Hockney engaged directly with the idea of Picasso as master in two etchings made following the artist’s death in 1973. He went on to produce a suite of twenty etchings inspired by Wallace Stevens’ 1937 poem The Man with the Blue Guitar, which was itself inspired by Picasso’s The Old Guitarist (1903). Using various Picasso motifs, these and a few related paintings explored a realm of imagination as opposed to rational observation.
While these etchings anticipated a major turning point in Hockney’s art, it was in 1980 that Picasso seemed to offer Hockney an escape from realism. A commission to design a production of Erik Satie’s ballet Parade, famously designed by Picasso in 1917, and a major Picasso retrospective at The Museum of Modern Art, New York, encouraged Hockney to take a new course. After a summer of intense activity in London, he returned to Los Angeles and began the monumental Mulholland Drive(1980), which launched a new direction in his work at the centre of which were the aesthetics and ideas of cubism.
Although his analysis and use of cubist values were most marked in the early 1980s, Hockney has continued referring to them. He has lectured and published on the subject, they have affected the way Hockney uses photography and even his most recent experiments with video are based on a cubist conception of time and space.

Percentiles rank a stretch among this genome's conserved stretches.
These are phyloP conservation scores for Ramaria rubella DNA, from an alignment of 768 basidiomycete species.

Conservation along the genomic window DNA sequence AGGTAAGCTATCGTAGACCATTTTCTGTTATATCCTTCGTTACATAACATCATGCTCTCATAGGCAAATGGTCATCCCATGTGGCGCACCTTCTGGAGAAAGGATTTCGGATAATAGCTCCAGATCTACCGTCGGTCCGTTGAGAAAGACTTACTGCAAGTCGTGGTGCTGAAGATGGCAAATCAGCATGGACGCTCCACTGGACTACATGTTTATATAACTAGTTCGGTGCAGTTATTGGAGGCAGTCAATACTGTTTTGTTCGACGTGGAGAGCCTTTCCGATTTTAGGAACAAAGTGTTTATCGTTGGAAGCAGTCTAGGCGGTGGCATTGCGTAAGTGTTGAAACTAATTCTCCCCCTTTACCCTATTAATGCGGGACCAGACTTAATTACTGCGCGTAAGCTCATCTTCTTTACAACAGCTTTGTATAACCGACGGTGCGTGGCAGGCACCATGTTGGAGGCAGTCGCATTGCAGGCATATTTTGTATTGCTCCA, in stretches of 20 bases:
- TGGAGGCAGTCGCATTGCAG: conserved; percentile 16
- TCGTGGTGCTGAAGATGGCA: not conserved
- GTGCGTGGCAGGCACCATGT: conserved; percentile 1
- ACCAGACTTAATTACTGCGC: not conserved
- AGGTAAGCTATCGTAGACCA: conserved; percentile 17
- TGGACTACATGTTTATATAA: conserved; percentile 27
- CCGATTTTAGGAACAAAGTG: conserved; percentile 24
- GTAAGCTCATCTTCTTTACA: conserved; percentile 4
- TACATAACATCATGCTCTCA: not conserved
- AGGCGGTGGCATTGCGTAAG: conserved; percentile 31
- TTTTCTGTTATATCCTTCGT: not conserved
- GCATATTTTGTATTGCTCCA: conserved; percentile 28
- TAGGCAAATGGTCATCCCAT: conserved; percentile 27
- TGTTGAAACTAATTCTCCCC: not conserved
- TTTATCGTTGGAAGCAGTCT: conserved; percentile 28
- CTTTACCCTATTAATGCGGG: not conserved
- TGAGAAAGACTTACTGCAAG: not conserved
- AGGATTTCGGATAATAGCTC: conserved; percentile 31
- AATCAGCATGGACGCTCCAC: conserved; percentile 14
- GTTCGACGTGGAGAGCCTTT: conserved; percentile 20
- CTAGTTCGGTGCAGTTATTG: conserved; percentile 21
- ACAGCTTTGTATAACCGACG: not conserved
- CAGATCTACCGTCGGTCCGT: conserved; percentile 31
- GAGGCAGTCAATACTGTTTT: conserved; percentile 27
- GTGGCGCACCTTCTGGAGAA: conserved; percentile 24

Robert Colquhoun and Robert MacBryde
‘The Two Roberts’, as they were known, were the most important Scottish artists to draw inspiration from Picasso. Robert Colquhoun (1914-62) was born in Kilmarnock. He studied at Glasgow School of Art where he met Robert MacBryde (1913-66), who was from Maybole in Ayrshire. The two young artists immediately formed a close friendship. They travelled to Paris in 1938 and were impressed by Picasso’s stage designs, which they saw in an exhibition. In Glasgow, they were friendly with the Polish émigré artist Jankel Adler, who knew Picasso well and whose work influenced their own. In 1941 they moved to London where they stayed in the flat of Peter Watson, a collector who owned work by Picasso.
In London, Colquhoun and MacBryde abandoned the Impressionist style of their early work and adopted a style that owed much to Picasso’s Cubism. They became major figures in the post-war art world, exhibiting regularly at the Lefèvre and Redfern Galleries, and forming friendships with artists such as Francis Bacon and Lucian Freud. Their work was much sought-after, with museums including Tate and the Museum of Modern Art in New York buying the work by both artists. Colquhoun held a major retrospective exhibition at the Whitechapel Art Gallery in 1958. However, Colquhoun in particular could be highly-strung and volatile, and his famously boisterous lifestyle earned him a reputation which threatened to eclipse his art.